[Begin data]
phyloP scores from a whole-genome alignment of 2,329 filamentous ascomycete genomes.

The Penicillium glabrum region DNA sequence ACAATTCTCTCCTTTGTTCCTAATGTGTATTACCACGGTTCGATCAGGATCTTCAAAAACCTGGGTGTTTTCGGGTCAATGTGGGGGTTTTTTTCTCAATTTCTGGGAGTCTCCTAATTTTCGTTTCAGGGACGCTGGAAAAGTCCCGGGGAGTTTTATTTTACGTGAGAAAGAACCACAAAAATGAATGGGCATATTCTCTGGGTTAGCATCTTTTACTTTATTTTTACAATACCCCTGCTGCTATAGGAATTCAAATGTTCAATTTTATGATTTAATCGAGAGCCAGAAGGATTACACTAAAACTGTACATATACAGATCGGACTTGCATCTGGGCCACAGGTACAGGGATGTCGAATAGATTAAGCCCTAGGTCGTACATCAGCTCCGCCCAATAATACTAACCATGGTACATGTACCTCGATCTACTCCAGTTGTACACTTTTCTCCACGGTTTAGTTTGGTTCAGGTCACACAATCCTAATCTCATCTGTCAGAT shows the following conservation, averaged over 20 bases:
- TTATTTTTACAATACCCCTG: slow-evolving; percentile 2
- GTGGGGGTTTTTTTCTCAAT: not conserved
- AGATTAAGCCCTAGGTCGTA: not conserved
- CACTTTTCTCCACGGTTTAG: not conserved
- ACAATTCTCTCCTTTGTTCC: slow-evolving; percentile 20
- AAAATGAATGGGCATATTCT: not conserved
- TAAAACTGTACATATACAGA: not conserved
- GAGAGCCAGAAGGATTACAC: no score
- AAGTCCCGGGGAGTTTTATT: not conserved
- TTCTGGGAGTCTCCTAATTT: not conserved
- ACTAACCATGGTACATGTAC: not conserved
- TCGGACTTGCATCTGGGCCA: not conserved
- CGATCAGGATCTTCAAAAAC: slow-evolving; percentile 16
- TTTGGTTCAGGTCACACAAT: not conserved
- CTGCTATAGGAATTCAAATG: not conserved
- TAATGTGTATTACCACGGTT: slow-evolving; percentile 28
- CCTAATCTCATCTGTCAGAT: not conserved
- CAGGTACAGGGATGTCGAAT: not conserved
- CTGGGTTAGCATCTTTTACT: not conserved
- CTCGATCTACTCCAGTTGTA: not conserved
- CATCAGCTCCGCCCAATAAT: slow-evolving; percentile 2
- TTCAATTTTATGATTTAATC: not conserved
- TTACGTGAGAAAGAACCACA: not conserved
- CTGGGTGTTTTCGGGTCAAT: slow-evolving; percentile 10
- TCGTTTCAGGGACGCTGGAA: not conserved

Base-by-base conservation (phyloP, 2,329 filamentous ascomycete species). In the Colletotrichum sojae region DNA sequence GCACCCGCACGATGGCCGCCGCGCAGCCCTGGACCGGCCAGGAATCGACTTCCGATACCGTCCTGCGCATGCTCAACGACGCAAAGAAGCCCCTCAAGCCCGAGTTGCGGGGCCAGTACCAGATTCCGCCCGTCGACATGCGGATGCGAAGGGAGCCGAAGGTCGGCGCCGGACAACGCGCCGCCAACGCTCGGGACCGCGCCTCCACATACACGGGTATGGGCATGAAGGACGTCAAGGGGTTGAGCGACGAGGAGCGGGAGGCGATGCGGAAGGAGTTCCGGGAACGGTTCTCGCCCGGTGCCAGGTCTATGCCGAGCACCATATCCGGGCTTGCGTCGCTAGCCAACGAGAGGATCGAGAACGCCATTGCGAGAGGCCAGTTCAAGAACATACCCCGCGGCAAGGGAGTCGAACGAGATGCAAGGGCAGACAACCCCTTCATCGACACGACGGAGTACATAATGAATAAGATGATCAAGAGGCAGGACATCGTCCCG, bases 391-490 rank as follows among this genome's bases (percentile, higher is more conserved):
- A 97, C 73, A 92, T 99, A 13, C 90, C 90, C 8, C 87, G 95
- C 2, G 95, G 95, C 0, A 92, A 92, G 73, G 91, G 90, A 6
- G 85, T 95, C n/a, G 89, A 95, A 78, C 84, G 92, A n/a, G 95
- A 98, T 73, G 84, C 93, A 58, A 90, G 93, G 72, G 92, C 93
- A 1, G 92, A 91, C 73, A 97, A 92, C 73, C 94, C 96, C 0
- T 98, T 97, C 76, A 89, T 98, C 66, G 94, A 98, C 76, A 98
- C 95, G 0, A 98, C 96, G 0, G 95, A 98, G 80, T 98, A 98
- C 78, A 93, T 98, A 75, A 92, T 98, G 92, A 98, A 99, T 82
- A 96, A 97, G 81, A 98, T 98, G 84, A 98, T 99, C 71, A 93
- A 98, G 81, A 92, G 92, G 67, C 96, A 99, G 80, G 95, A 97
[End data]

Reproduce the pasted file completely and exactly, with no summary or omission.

phyloP scores from a whole-genome alignment of 2,329 filamentous ascomycete genomes.

The Penicillium glabrum region DNA sequence ACAATTCTCTCCTTTGTTCCTAATGTGTATTACCACGGTTCGATCAGGATCTTCAAAAACCTGGGTGTTTTCGGGTCAATGTGGGGGTTTTTTTCTCAATTTCTGGGAGTCTCCTAATTTTCGTTTCAGGGACGCTGGAAAAGTCCCGGGGAGTTTTATTTTACGTGAGAAAGAACCACAAAAATGAATGGGCATATTCTCTGGGTTAGCATCTTTTACTTTATTTTTACAATACCCCTGCTGCTATAGGAATTCAAATGTTCAATTTTATGATTTAATCGAGAGCCAGAAGGATTACACTAAAACTGTACATATACAGATCGGACTTGCATCTGGGCCACAGGTACAGGGATGTCGAATAGATTAAGCCCTAGGTCGTACATCAGCTCCGCCCAATAATACTAACCATGGTACATGTACCTCGATCTACTCCAGTTGTACACTTTTCTCCACGGTTTAGTTTGGTTCAGGTCACACAATCCTAATCTCATCTGTCAGAT shows the following conservation, averaged over 20 bases:
- TTATTTTTACAATACCCCTG: slow-evolving; percentile 2
- GTGGGGGTTTTTTTCTCAAT: not conserved
- AGATTAAGCCCTAGGTCGTA: not conserved
- CACTTTTCTCCACGGTTTAG: not conserved
- ACAATTCTCTCCTTTGTTCC: slow-evolving; percentile 20
- AAAATGAATGGGCATATTCT: not conserved
- TAAAACTGTACATATACAGA: not conserved
- GAGAGCCAGAAGGATTACAC: no score
- AAGTCCCGGGGAGTTTTATT: not conserved
- TTCTGGGAGTCTCCTAATTT: not conserved
- ACTAACCATGGTACATGTAC: not conserved
- TCGGACTTGCATCTGGGCCA: not conserved
- CGATCAGGATCTTCAAAAAC: slow-evolving; percentile 16
- TTTGGTTCAGGTCACACAAT: not conserved
- CTGCTATAGGAATTCAAATG: not conserved
- TAATGTGTATTACCACGGTT: slow-evolving; percentile 28
- CCTAATCTCATCTGTCAGAT: not conserved
- CAGGTACAGGGATGTCGAAT: not conserved
- CTGGGTTAGCATCTTTTACT: not conserved
- CTCGATCTACTCCAGTTGTA: not conserved
- CATCAGCTCCGCCCAATAAT: slow-evolving; percentile 2
- TTCAATTTTATGATTTAATC: not conserved
- TTACGTGAGAAAGAACCACA: not conserved
- CTGGGTGTTTTCGGGTCAAT: slow-evolving; percentile 10
- TCGTTTCAGGGACGCTGGAA: not conserved

Base-by-base conservation (phyloP, 2,329 filamentous ascomycete species). In the Colletotrichum sojae region DNA sequence GCACCCGCACGATGGCCGCCGCGCAGCCCTGGACCGGCCAGGAATCGACTTCCGATACCGTCCTGCGCATGCTCAACGACGCAAAGAAGCCCCTCAAGCCCGAGTTGCGGGGCCAGTACCAGATTCCGCCCGTCGACATGCGGATGCGAAGGGAGCCGAAGGTCGGCGCCGGACAACGCGCCGCCAACGCTCGGGACCGCGCCTCCACATACACGGGTATGGGCATGAAGGACGTCAAGGGGTTGAGCGACGAGGAGCGGGAGGCGATGCGGAAGGAGTTCCGGGAACGGTTCTCGCCCGGTGCCAGGTCTATGCCGAGCACCATATCCGGGCTTGCGTCGCTAGCCAACGAGAGGATCGAGAACGCCATTGCGAGAGGCCAGTTCAAGAACATACCCCGCGGCAAGGGAGTCGAACGAGATGCAAGGGCAGACAACCCCTTCATCGACACGACGGAGTACATAATGAATAAGATGATCAAGAGGCAGGACATCGTCCCG, bases 391-490 rank as follows among this genome's bases (percentile, higher is more conserved):
- A 97, C 73, A 92, T 99, A 13, C 90, C 90, C 8, C 87, G 95
- C 2, G 95, G 95, C 0, A 92, A 92, G 73, G 91, G 90, A 6
- G 85, T 95, C n/a, G 89, A 95, A 78, C 84, G 92, A n/a, G 95
- A 98, T 73, G 84, C 93, A 58, A 90, G 93, G 72, G 92, C 93
- A 1, G 92, A 91, C 73, A 97, A 92, C 73, C 94, C 96, C 0
- T 98, T 97, C 76, A 89, T 98, C 66, G 94, A 98, C 76, A 98
- C 95, G 0, A 98, C 96, G 0, G 95, A 98, G 80, T 98, A 98
- C 78, A 93, T 98, A 75, A 92, T 98, G 92, A 98, A 99, T 82
- A 96, A 97, G 81, A 98, T 98, G 84, A 98, T 99, C 71, A 93
- A 98, G 81, A 92, G 92, G 67, C 96, A 99, G 80, G 95, A 97